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Jonathan Albrite

September 22, 2020

Degrees

2008, BA English, James Madison University

2020, MA English, James Madison University

Bio

Broadly interested in posthumanism, ecocriticism, and affect theory, John’s research explores how nonhuman agents have shaped the literature and film of America’s long twentieth century. At the same time, he studies the productive tension between posthumanism’s push to consider nonhuman lives and the ongoing work of critical race, gender, and disability scholars, who advocate for the human lives ignored by systems of power.


Curriculum Vitae / Resume

Rose Steptoe

September 22, 2020

Degrees

2019, BA English and History, University of South Carolina Honors College

Bio

Rose Steptoe is a first-year English and Comparative Literature Ph.D. student at the University of North Carolina Chapel Hill. She is the graduate communications editor for the Digital Literacy and Communications Lab housed within UNC’s ECL Department. Her research interests include film studies, gender studies, and 20th century and contemporary American literature. Recently, her work has focused on horror films and their relationship with gender and sexuality.


Ariannah Kubli

September 15, 2020

Degrees

2020, BA English, Georgia State University

Bio

Ariannah Kubli is a first-year PhD student in the Department of English and Comparative Literature at UNC Chapel Hill, where she specializes in nineteenth- and early twentieth-century American literature. Her current scholarly interests include American literary realism and naturalism; literature and philosophy; intellectual history; and American war narratives. She’s especially interested in examining the philosophical ramifications of warfare as evidenced in the fiction of American realist and naturalist writers. More generally, Ariannah hopes that by exploring the philosophical substructures of texts, she can contribute to our understanding of the texts themselves and the historical moments from which they derive.


Awards

  • James E. Routh Outstanding English Major Award, Georgia State University, 2020

Karah Mitchell

July 13, 2020

Degrees

2016, MA English, University of Missouri at Columbia

2014, BA English (French minor), Louisiana State University at Baton Rouge

Bio

I focus on pre-1900 American literature and have a special interest in poetics, critical animal studies, histories of natural science, Native American literature, and transatlantic Romanticism.


Publications:

“A Posthumous Life: Thoreau and the Possibilities of Posthuman Biography,” The Concord Saunterer Vol. 27, 2019 (roundtable article from MLA 2019)

Review of Laura Dassow Walls’s Henry David Thoreau: A Life for the Emerson Society Papers (Fall 2018, vol. 29, no. 2)

Online Review of LeAnne Howe’s Savage Conversations for The Carolina Quarterly (March 2019)

Online Review​ of Caleb Johnson’s ​Treeborne: A Novel f​or ​The Carolina Quarterly ​(September 2018)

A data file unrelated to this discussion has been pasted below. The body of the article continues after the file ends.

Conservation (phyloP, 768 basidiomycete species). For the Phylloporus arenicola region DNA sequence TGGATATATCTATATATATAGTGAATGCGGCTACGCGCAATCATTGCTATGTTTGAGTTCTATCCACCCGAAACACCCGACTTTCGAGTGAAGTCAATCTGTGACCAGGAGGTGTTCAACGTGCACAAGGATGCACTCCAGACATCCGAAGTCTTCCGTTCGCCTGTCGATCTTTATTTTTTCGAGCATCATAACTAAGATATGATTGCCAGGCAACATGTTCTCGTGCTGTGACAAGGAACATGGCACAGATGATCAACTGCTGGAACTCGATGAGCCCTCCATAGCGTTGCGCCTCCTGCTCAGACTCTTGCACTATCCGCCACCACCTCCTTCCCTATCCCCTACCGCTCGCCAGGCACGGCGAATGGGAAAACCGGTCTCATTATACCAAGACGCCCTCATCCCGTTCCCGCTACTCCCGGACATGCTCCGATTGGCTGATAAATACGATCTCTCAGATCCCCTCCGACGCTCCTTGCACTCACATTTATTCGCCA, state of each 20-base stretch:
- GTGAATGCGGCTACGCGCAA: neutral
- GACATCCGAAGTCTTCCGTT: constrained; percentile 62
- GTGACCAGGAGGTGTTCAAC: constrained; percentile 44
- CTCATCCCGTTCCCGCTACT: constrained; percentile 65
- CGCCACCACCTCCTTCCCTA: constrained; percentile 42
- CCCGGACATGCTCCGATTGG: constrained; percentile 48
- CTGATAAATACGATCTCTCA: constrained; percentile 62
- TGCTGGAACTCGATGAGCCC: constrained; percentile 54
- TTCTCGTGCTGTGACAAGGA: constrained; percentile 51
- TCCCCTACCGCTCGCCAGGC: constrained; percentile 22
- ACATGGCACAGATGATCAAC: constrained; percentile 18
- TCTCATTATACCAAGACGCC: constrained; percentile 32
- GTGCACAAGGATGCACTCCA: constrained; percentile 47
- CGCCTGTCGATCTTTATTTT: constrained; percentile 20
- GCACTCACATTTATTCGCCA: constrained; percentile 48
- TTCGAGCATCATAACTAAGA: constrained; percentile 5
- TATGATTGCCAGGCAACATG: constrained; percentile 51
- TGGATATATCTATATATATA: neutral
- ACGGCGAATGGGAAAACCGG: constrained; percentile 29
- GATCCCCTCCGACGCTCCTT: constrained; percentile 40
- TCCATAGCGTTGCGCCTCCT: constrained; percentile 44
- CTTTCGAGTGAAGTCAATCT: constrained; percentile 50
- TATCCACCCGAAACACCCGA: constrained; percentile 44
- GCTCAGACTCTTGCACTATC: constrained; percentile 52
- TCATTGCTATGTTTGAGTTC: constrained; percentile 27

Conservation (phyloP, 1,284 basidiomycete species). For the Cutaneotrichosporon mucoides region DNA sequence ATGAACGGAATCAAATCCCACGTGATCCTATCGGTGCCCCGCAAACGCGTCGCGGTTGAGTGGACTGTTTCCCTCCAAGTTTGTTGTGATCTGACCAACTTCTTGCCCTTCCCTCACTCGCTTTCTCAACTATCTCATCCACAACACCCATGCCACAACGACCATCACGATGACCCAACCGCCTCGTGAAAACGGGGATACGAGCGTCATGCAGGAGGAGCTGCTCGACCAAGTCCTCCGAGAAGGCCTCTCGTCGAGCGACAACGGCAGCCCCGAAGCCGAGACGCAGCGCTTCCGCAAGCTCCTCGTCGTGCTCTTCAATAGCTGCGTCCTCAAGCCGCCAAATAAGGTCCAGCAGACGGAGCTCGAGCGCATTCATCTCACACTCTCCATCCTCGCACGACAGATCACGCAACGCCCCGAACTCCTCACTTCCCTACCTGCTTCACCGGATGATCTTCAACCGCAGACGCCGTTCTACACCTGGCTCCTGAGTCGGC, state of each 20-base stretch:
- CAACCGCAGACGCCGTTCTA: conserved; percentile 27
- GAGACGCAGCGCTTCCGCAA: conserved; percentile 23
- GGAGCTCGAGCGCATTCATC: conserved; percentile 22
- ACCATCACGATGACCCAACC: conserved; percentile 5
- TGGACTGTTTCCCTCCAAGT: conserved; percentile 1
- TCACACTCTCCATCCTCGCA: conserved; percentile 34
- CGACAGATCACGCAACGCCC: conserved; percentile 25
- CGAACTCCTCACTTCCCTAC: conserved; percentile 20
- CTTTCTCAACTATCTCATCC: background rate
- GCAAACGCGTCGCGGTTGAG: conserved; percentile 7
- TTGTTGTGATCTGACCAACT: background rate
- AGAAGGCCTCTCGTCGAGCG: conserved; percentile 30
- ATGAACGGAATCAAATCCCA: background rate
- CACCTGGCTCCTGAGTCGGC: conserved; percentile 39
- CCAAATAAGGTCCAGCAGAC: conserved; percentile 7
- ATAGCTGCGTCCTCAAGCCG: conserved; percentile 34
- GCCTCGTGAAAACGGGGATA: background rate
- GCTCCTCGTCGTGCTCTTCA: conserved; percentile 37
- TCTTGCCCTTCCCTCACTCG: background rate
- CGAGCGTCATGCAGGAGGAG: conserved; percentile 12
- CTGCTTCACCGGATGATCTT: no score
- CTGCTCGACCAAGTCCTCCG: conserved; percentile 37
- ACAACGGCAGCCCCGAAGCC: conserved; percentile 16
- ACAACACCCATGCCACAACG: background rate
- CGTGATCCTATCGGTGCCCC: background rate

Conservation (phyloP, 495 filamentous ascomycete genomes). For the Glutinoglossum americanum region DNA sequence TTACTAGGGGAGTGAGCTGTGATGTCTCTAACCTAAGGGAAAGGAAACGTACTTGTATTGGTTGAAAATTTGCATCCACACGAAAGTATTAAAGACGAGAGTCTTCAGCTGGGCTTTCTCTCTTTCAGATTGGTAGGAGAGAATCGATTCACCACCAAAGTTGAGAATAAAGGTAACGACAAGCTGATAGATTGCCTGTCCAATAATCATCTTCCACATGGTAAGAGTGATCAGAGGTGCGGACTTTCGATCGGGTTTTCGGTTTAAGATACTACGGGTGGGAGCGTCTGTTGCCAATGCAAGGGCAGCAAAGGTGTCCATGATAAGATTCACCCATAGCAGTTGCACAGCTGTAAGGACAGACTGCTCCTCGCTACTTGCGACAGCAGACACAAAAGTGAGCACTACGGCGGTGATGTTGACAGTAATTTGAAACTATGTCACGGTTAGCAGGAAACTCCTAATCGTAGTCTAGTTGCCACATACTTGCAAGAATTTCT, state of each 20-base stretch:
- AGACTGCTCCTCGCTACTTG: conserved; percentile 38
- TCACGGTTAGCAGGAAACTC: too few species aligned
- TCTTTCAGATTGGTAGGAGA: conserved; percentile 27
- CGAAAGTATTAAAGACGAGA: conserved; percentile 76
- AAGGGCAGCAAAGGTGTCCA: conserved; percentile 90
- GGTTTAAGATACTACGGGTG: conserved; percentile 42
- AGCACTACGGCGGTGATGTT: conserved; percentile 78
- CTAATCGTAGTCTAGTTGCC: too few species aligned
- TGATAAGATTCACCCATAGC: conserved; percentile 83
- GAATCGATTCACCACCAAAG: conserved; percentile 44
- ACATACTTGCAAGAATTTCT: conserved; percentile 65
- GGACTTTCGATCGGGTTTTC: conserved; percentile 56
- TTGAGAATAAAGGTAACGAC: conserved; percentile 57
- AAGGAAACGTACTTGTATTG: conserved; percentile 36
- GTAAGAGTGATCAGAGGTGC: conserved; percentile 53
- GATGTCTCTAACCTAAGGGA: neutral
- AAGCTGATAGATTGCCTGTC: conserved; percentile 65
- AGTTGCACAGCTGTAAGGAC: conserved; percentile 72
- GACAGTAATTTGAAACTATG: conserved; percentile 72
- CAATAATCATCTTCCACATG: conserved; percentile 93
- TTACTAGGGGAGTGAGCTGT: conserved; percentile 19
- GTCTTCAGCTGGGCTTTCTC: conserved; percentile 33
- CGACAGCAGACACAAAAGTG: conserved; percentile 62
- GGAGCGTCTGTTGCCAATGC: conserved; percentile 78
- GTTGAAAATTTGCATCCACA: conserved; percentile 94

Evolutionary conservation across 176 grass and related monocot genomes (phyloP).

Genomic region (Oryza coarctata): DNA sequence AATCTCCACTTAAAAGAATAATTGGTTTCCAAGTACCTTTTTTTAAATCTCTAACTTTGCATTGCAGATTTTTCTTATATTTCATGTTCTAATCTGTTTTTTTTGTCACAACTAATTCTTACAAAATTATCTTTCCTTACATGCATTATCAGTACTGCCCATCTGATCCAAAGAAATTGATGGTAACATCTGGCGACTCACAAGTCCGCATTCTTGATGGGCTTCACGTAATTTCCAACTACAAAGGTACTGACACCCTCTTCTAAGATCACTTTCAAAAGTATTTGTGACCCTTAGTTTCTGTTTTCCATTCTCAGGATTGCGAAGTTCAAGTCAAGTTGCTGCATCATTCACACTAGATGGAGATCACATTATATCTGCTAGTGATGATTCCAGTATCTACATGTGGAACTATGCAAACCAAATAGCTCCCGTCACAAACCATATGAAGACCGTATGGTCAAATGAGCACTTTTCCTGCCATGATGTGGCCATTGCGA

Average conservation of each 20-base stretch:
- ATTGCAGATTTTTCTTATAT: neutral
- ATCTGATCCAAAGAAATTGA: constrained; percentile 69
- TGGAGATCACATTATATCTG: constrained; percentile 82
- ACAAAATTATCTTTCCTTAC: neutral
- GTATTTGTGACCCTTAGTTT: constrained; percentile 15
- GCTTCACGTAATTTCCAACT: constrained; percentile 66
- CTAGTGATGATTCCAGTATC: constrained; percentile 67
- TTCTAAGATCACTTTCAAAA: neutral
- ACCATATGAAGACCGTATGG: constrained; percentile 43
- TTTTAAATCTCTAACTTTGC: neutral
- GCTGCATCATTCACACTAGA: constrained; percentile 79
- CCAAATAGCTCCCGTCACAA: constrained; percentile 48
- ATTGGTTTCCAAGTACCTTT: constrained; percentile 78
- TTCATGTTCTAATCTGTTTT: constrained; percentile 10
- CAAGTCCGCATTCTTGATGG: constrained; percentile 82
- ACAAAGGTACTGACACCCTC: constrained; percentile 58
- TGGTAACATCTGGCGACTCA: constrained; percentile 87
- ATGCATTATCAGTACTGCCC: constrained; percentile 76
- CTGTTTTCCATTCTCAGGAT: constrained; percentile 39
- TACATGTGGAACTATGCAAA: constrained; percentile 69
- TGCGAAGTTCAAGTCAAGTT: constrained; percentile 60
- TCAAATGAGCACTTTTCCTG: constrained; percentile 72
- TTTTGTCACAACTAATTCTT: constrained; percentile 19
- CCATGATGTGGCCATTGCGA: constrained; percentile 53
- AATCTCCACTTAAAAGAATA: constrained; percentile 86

Online Review​ of Filip Springer’s ​History of a Disappearance: The Story of a Forgotten Polish Town​ for ​The Carolina Quarterly ​(April 2018)


Awards

Robert Bain Award for Excellence Achieved by a Second-Year Student in Pre-1900 American Literature, 2018


Curriculum Vitae / Resume

Krysten Voelkner

October 28, 2019

Degrees

2018, MA English, Wake Forest University

2016, BA English, Drexel University

Bio

Krysten is a PhD student and teaching fellow in the department of English and Comparative Literature. Her research interests reside at the intersection of environmental humanities and contemporary LatinX literature. Topics which she finds exciting relate to the rhetoric of environmental advocacy, the myriad of emotional responses to the threat of climate change, and the ways in which LatinX writers and artists create environmental epistemologies through their works. Outside of the academy, she enjoys nurturing all forms of human and other life through her passion for plants, pets, and parenting.


Publications:

  • “Memory, Temporality, and Communal Realization: Reading the Nomadic Subject in Rivera’s ...And the Earth Did Not Devour Him.” Aztlán: A Journal of Chicano Studies, vol. 45, no. 2, 2020.

Teaching Awards

  • UNC Latina/o Studies Program Teaching Award (Fall 2020)

Awards

  • H. Broadus Jones MA Student Award for Excellence in English (Spring 2018)

Doug Stark

July 1, 2019

Degrees

2016, MA English, Loughborough University

2014, BA English, Loughborough University

Bio

Doug Stark is a Ph.D. student in the English Department at the University of North Carolina, Chapel Hill. Broadly, Doug’s research addresses various ways in which media devices and media systems problematize subject-centered conceptualizations of thinking and acting, posing new political and ethical challenges but also serving as means to experiment with alternate modes of relationality and socio-technical organization in complex ecologies. Mostly in conversation with discourses on media theory/philosophy and critical race theory, his writing and teaching concern twentieth- and twenty-first-century literature, film, and new media with a specialism in the history and theory of (video) games.

Doug’s dissertation—tentatively titled Thinking Games—focuses on the implementation of games and play to address epistemological and aesthetic problems in the early- to mid-twentieth-century US. In this period, he explores how games and game-like scenarios served as (proto-)cybernetic epistemic mediators in the computational and human sciences as well as how artists used the metaphor and practice of play for aleatory experimentation. Contributing to histories of art, media, science, and technology, the dissertation re-positions gamification (the application of elements typical to game playing) not as a contemporary phenomenon but as a pervasive historical a priori for a number of significant cultural developments. In analyzing incidents of games assisting in solving specific problems, he makes the media philosophical claim that game-player complexes engender unique capacities to think—an argument he extends to include early computer games.

He has forthcoming and published work on Afrofuturism, neoliberal gamification, videogame literature, walking simulators, and croquet in Extrapolation (2020), Playing the Field: Video Games and American Studies (2019), Encyclopedia of Video Games (est. 2020), and the Journal of Gaming & Virtual Worlds (2020), In Media Res (2020) respectively.


Publications:

  • Stark, Doug. “Reimagining Play with Lewis Carroll’s Croquet.” In Media Res, March 2020, http://mediacommons.org/imr/content/reimagining-play-lewis-carroll%E2%80%99s-croquet